Weed in a commercial grow operation

Cannabis Equity Summit Hopes to Change Representation in the Cannabis Industry

by Shamaar Thomas

On March 11, the Washington State Department of Commerce will partner with the Social Equity in Cannabis Task Force to host the first-ever Cannabis Equity Summit at Highline College in Des Moines, Washington. Starting this month, the Washington State Liquor and Cannabis Board (LCB) will release 40-plus retail licenses, and the application window will be open until the end of March. Those who plan to apply can attend the summit to learn how to navigate the cannabis industry.

From instructions on business development to advice from experts, the Cannabis Equity Summit will help aspiring cannabis retail owners with not only the license process, but also with the next steps in operating a cannabis business. This event is the task force’s first major event, with a maximum capacity of 300 people; free registration is required for attendees.

“I think this is a wonderful opportunity for people whose backgrounds were affected by the war on drugs to be able to get into a system that has excluded them,” said Alison Beason, the Department of Commerce’s director for Life Science and Global Health. 

Beason is part of the Social Equity in Cannabis Task Force, formed in 2020, which is responsible for making recommendations to the LCB equity practices and establishing the Social Equity in Cannabis Mentorship Program that helps issue cannabis licenses. 

In an industry with a history of marginalizing BIPOC, the Cannabis Equity Summit will help attendees learn about the new Social Equity Portal, participate in a Q&A session with the LCB, and network with other entrepreneurs. At 10 a.m., the event will support early-stage entrepreneurs hoping to secure a cannabis retail license. 

The Social Equity in Cannabis Task Force sees this event as a way to change the narrative around Washington cannabis owner demographics. 2021 data from the LCB shows that most Washington cannabis retail owners are white in a highly grossing industry, which hit an all-time high of over $1.5 billion in 2021. Only 4% of Washington cannabis retailers are Black-owned, according to King 5 News — a percentage that has not changed since 2020. The task force hopes this event will provide the assistance needed to change this narrative.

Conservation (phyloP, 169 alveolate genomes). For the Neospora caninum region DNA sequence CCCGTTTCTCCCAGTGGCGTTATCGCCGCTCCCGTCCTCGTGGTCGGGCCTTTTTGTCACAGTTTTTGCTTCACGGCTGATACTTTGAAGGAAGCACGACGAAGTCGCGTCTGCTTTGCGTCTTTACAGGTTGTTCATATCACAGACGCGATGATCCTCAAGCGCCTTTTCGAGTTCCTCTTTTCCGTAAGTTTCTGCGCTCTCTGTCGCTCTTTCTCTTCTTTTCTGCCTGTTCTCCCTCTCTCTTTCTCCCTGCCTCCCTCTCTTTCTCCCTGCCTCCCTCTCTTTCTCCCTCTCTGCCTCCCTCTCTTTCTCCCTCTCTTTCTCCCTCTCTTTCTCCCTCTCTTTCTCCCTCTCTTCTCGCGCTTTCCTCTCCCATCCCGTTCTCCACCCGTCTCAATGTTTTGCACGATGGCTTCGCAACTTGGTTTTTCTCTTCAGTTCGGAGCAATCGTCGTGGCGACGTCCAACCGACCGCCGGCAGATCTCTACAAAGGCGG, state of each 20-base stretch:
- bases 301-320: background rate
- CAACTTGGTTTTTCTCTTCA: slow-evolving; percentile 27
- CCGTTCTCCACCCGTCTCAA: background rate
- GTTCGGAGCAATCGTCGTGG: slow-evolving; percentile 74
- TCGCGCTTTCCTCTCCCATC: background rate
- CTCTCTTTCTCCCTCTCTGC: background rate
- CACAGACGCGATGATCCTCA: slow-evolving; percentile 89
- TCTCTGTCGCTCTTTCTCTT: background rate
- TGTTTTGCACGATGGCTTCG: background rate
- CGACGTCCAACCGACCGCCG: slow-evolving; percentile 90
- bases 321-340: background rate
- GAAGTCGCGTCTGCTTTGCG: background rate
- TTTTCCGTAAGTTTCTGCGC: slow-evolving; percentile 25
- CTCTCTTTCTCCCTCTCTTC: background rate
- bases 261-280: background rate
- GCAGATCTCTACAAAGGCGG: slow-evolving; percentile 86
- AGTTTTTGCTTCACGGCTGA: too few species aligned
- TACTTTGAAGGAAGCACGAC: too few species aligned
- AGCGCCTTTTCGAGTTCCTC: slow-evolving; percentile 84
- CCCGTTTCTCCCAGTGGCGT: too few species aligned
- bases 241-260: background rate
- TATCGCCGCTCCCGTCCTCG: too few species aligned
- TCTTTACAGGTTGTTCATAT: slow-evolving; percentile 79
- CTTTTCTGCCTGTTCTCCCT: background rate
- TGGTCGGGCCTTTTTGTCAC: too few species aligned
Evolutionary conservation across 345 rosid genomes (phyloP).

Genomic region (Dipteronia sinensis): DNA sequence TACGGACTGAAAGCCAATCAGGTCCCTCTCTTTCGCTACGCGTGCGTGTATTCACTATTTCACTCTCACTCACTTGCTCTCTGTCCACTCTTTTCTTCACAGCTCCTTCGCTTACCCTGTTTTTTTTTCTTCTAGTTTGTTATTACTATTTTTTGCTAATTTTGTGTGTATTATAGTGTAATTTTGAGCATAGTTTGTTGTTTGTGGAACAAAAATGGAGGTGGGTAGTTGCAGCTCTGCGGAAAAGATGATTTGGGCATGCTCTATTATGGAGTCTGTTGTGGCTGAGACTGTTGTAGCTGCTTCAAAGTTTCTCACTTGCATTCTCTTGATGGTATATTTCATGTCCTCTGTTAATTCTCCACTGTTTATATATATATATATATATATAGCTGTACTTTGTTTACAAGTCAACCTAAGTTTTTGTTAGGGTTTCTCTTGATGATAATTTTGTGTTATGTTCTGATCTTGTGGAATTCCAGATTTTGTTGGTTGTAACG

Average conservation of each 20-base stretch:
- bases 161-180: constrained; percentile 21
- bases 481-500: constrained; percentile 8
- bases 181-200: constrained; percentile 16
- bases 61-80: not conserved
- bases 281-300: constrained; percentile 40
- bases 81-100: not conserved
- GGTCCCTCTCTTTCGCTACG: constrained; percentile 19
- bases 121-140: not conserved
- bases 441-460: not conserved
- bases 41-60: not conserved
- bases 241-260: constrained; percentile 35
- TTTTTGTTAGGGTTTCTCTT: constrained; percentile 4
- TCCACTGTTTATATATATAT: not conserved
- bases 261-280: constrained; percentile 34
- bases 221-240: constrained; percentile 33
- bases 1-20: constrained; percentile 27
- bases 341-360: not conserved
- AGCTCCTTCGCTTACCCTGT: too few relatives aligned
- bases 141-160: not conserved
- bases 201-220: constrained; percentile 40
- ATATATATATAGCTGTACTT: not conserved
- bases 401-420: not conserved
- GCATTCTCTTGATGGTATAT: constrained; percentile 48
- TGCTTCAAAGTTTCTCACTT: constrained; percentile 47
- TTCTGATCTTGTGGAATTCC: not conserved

This event represents Beason’s vision of equity and her life’s work. She says she has met many people with the skill sets to be successful business owners in cannabis, but because they were part of groups marginalized by the war on drugs, they couldn’t thrive. 

“[We’re] creating that extra step, providing that extra support for the community, instead of just saying, ‘Hey, here is a license application,’” she said. The definition of equity varies, but Beason’s lies in providing extra resources for people to get on the same playing field. 

“My whole goal in life is that I wanna see people that look like me, my family and friends who had a clientele back in the ’90s and ’80s, who had successful business models, who had the marketing skills,” Beason said. “But just because it wasn’t in the traditional sense, they were put behind bars. How do we flip the script?”

The Summit will be held from 10 a.m. to 4 p.m. on Saturday, March 11, at Highline College, 2400 S. 240th St., Des Moines. Register for the Cannabis Equity Summit on its Eventbrite page.

Shamaar Thomas is a freelance journalist, aspiring to be a full-time reporter/writer in the future. Graduating from the University of Washington with a bachelor’s in journalism and a minor in diversity, Shamaar is excited to continue uplifting community voices with his articles. Washington grown, Shamaar hopes his journalism contributes to positive social change in the Pacific Northwest.

📸 Featured Image: Photo by Canna Obscura/Shutterstock.com

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